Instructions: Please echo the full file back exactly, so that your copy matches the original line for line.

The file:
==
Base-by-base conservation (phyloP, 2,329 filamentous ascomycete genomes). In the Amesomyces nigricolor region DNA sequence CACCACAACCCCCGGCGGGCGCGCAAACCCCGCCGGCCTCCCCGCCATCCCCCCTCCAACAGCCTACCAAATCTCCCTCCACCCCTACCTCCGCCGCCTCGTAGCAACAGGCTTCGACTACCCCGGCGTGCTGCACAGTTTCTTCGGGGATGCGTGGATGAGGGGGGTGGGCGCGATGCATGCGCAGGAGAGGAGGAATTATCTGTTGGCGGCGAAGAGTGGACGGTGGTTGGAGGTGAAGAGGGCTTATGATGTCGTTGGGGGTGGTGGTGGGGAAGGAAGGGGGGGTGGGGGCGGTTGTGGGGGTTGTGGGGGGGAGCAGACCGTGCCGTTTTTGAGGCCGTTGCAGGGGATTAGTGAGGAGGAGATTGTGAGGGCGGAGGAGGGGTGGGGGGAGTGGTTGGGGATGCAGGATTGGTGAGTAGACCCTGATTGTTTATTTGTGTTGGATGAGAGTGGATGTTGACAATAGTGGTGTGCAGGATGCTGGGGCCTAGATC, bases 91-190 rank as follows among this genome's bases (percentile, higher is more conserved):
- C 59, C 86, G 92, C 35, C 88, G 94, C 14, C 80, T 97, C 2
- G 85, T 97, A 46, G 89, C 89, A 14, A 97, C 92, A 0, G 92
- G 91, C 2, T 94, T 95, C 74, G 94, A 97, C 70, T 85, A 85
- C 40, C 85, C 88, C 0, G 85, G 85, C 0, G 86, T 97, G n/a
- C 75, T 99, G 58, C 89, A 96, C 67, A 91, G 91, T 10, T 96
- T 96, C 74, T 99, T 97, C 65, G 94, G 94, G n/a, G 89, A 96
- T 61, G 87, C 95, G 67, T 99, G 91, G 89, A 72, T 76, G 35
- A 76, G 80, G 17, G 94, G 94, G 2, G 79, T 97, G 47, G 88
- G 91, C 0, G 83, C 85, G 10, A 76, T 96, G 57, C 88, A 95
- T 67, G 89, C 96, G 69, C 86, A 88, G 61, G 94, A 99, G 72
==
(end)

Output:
Base-by-base conservation (phyloP, 2,329 filamentous ascomycete genomes). In the Amesomyces nigricolor region DNA sequence CACCACAACCCCCGGCGGGCGCGCAAACCCCGCCGGCCTCCCCGCCATCCCCCCTCCAACAGCCTACCAAATCTCCCTCCACCCCTACCTCCGCCGCCTCGTAGCAACAGGCTTCGACTACCCCGGCGTGCTGCACAGTTTCTTCGGGGATGCGTGGATGAGGGGGGTGGGCGCGATGCATGCGCAGGAGAGGAGGAATTATCTGTTGGCGGCGAAGAGTGGACGGTGGTTGGAGGTGAAGAGGGCTTATGATGTCGTTGGGGGTGGTGGTGGGGAAGGAAGGGGGGGTGGGGGCGGTTGTGGGGGTTGTGGGGGGGAGCAGACCGTGCCGTTTTTGAGGCCGTTGCAGGGGATTAGTGAGGAGGAGATTGTGAGGGCGGAGGAGGGGTGGGGGGAGTGGTTGGGGATGCAGGATTGGTGAGTAGACCCTGATTGTTTATTTGTGTTGGATGAGAGTGGATGTTGACAATAGTGGTGTGCAGGATGCTGGGGCCTAGATC, bases 91-190 rank as follows among this genome's bases (percentile, higher is more conserved):
- C 59, C 86, G 92, C 35, C 88, G 94, C 14, C 80, T 97, C 2
- G 85, T 97, A 46, G 89, C 89, A 14, A 97, C 92, A 0, G 92
- G 91, C 2, T 94, T 95, C 74, G 94, A 97, C 70, T 85, A 85
- C 40, C 85, C 88, C 0, G 85, G 85, C 0, G 86, T 97, G n/a
- C 75, T 99, G 58, C 89, A 96, C 67, A 91, G 91, T 10, T 96
- T 96, C 74, T 99, T 97, C 65, G 94, G 94, G n/a, G 89, A 96
- T 61, G 87, C 95, G 67, T 99, G 91, G 89, A 72, T 76, G 35
- A 76, G 80, G 17, G 94, G 94, G 2, G 79, T 97, G 47, G 88
- G 91, C 0, G 83, C 85, G 10, A 76, T 96, G 57, C 88, A 95
- T 67, G 89, C 96, G 69, C 86, A 88, G 61, G 94, A 99, G 72